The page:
<div>7K gov grant includes org that hosted fetish & BDSM seminar</div>
<div>7K gov grant includes org that hosted fetish & BDSM seminar</div>

Liberal Minister for Women and Gender Equality Marci Ien announced $867,162 in taxpayer funding for two Newfoundland and Labrador LGBTQ organizations – including one that co-hosted a seminar on fetish and BDSM “kinks.” 

On Friday, Ien praised St. John’s based Quadrangle for the “vital work” it’s doing in creating a more inclusive Canada. 

“Supporting organizations like Quadrangle ensures that Indigenous, 2SLGBTQI+ communities, and all marginalized groups have a strong voice and the resources they need. It’s about building a safer, more equitable, and inclusive Canada,” said Ien. 

One of the main projects Quadrangle boasts of on its website includes the seminar series “(Un)Covered: Sex at The Kitchen Table,” which was put on partly due to “funding from the Public Health Agency of Canada’s HIV and Hepatitis C Community Action Fund” according to the web page. 

One of the webinars recorded on Feb. 6, 2021 was devoted to the subject of “Kink, BDSM and Fetishes.” 

Seminar participants discuss various topics including “water sports” – a term used for urinating on people in a sexual setting – as well as “rope play” and “trampling” on people during sex.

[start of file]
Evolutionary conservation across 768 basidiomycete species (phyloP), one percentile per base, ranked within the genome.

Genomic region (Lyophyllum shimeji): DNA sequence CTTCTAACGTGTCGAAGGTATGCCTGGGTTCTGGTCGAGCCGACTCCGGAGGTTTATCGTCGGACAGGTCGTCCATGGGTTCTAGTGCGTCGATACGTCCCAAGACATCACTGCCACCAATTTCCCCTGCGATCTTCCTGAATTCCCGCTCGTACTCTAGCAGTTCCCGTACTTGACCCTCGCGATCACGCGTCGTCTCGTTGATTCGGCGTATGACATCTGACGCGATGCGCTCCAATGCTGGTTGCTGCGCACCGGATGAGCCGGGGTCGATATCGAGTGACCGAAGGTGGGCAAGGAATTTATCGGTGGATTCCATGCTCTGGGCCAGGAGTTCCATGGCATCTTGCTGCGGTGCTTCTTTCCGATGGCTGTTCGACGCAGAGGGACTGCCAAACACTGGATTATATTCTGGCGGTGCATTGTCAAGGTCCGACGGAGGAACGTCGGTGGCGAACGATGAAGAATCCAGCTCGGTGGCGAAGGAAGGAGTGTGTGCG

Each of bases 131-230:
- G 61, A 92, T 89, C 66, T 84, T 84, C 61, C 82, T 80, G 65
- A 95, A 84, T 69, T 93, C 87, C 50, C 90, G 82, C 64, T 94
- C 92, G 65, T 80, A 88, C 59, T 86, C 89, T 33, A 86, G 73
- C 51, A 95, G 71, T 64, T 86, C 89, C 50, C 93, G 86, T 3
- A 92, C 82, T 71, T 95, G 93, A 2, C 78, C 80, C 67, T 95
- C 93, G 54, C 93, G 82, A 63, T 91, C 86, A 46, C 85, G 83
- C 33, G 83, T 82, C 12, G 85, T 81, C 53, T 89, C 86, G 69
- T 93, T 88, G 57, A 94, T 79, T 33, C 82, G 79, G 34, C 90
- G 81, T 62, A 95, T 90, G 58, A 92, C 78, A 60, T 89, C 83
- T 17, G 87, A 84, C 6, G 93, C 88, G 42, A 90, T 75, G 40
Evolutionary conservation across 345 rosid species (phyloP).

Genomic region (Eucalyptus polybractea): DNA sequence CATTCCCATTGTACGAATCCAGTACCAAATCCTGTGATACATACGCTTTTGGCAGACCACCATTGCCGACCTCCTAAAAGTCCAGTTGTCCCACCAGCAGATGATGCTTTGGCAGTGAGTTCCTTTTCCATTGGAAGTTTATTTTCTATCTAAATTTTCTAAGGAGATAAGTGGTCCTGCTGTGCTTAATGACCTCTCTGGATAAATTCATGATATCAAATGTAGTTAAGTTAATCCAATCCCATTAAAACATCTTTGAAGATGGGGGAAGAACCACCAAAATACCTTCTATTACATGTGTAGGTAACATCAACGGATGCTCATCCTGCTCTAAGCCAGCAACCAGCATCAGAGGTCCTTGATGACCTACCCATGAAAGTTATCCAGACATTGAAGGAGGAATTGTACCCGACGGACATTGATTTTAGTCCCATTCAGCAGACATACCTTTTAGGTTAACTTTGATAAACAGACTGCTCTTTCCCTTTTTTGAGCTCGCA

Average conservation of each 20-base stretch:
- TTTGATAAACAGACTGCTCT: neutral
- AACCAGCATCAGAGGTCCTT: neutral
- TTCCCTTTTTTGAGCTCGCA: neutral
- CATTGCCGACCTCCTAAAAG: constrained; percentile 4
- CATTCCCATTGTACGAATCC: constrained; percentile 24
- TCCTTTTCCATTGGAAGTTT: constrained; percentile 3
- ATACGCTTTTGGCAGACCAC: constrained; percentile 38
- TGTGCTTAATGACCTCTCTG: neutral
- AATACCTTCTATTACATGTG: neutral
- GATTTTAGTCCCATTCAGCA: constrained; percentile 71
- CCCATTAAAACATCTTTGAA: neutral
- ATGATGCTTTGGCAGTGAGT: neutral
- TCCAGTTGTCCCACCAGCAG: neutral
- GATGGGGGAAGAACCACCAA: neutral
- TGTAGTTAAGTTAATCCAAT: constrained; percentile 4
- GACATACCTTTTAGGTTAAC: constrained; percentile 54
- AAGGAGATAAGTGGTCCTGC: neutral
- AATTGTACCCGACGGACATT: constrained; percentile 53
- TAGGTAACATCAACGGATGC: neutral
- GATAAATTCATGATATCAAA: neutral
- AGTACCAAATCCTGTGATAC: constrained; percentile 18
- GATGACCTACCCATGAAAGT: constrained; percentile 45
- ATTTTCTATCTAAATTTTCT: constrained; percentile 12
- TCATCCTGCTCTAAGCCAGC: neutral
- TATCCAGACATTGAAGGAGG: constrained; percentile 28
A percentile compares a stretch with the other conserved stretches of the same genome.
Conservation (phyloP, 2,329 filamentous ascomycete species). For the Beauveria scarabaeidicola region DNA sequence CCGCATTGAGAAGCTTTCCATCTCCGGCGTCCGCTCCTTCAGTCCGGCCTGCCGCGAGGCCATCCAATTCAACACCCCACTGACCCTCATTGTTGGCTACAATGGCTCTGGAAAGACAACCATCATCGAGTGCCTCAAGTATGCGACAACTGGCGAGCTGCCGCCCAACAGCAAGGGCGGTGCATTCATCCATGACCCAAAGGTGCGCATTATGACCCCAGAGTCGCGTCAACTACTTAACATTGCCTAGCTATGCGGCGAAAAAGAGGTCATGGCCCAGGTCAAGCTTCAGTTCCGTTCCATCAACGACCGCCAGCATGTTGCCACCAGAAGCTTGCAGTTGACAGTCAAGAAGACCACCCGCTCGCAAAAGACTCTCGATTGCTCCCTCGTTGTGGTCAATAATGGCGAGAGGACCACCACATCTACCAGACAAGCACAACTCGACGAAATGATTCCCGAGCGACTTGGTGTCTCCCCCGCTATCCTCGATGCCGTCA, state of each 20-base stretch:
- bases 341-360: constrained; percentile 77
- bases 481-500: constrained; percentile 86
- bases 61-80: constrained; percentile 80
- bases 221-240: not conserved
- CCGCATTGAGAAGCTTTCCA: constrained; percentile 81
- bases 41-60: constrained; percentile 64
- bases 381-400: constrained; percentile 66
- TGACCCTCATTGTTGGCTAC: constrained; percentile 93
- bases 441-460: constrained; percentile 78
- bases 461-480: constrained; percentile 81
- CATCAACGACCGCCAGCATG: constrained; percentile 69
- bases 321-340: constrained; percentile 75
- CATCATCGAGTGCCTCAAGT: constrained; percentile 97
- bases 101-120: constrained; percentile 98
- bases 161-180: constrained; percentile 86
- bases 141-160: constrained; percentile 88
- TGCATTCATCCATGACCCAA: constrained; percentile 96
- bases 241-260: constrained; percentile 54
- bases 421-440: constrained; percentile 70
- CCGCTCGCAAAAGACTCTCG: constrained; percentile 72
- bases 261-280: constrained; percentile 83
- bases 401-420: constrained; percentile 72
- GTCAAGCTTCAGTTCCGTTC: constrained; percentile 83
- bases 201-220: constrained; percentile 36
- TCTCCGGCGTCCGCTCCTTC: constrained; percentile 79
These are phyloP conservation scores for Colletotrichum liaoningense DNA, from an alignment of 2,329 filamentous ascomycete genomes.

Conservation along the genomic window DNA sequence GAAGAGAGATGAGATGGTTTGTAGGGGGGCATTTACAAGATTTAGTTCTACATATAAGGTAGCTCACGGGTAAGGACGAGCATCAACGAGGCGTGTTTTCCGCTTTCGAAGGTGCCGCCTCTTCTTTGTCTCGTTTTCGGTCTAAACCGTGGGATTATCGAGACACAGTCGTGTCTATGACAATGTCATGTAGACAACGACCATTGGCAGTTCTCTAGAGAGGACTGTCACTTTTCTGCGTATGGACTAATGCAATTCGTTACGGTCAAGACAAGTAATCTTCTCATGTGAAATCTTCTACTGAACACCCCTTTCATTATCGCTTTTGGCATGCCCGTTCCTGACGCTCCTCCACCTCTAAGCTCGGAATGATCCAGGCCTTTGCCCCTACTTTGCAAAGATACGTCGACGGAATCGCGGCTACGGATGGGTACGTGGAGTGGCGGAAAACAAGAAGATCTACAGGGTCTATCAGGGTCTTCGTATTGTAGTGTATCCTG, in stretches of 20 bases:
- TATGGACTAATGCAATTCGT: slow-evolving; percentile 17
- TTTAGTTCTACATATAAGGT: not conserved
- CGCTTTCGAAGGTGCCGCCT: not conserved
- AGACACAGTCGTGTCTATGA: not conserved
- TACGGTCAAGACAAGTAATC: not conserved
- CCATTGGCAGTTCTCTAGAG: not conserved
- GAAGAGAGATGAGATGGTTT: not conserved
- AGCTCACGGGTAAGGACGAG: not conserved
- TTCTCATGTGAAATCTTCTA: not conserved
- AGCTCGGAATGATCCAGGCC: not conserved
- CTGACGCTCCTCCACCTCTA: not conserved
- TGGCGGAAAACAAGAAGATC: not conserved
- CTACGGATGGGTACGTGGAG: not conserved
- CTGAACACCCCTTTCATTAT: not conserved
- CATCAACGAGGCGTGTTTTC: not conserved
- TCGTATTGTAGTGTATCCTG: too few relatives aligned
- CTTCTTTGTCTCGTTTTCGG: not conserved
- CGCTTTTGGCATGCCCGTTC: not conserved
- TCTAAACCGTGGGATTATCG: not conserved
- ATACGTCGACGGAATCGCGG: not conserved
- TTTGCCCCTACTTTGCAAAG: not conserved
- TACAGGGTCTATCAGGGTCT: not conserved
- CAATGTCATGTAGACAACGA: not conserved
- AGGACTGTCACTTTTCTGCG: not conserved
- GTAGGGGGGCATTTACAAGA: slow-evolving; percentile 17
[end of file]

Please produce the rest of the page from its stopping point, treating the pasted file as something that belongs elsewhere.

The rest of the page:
“There’s a lot of things in king that don’t involve pain. Examples might be water sports or things that use people’s pee as a sexual object,” explains participant Nic Kuzmochka. 

Much of the dialogue was dedicated to safety surrounding the topic of sexual activities. 

“If you’re doing anything with rope, bring your own or inspect theirs and that really links back to the research aspect,” said Kuzmochka.

“It’s just the best way to know that let’s say you’re using a dildo, like, you want to know when you’re engaging and playing with someone else that’s something that you can take and that is pleasurable for you.” 

Participant Ask Spirest also joined in on the conversation to discuss the safety around “trampling.” 

“With rope, (knowing) nerve endings and like where nerves are exposed in your body and where rope shouldn’t be cutting into them is important. If you’re doing something like trampling you need to know where your organs are, where organs are exposed and where you shouldn’t be stepping too hard or hitting too hard,” said Spirest. 

Quadrangle advocates itself as an inclusive organization open for “all ages” and allows members to join as young as 16

“Everyone is welcome at Quadrangle regardless of race, ethnicity, age, gender, religion, sexual orientation, gender identity, gender expression, disability, economic status and other diverse background,” the organization’s value statement reads.

This isn’t the first time that Quadrangle has benefited from past federal grants including $130,000 in 2022 from the Government of Canada LGBTQ2 Community Capacity Fund, $237,332 also from the same fund in 2021 and $6,944 from Employment and Social Development Canada last year. 

error: Content is protected !!
en_USEnglish